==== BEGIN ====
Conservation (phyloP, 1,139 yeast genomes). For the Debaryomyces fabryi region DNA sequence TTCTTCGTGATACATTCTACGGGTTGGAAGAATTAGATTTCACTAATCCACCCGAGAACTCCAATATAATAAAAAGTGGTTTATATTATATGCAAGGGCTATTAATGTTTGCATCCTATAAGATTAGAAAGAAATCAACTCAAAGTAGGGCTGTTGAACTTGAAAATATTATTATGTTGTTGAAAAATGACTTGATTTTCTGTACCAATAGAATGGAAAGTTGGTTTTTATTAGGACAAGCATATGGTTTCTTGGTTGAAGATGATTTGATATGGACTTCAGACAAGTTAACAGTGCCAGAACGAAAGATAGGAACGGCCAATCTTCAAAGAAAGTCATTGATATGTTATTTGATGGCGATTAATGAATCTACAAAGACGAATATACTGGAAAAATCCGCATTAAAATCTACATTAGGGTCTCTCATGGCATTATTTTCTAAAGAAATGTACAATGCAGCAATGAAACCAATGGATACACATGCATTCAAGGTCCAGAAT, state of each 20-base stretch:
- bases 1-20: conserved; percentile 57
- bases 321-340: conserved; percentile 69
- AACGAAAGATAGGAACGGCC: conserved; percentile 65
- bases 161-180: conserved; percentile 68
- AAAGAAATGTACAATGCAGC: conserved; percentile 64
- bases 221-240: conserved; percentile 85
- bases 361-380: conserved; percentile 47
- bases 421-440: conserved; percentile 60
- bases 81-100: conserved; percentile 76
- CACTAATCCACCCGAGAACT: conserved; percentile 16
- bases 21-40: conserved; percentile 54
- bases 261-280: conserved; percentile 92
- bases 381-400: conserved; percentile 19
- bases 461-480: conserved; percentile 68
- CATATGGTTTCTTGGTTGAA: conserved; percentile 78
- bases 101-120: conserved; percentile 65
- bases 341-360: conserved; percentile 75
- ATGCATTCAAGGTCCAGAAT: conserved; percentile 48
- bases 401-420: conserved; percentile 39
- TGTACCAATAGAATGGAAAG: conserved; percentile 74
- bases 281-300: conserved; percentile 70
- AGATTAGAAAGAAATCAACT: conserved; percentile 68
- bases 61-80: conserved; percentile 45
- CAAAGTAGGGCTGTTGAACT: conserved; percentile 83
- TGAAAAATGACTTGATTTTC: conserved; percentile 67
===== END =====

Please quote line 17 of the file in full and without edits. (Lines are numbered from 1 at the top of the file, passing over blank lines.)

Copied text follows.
- bases 101-120: conserved; percentile 65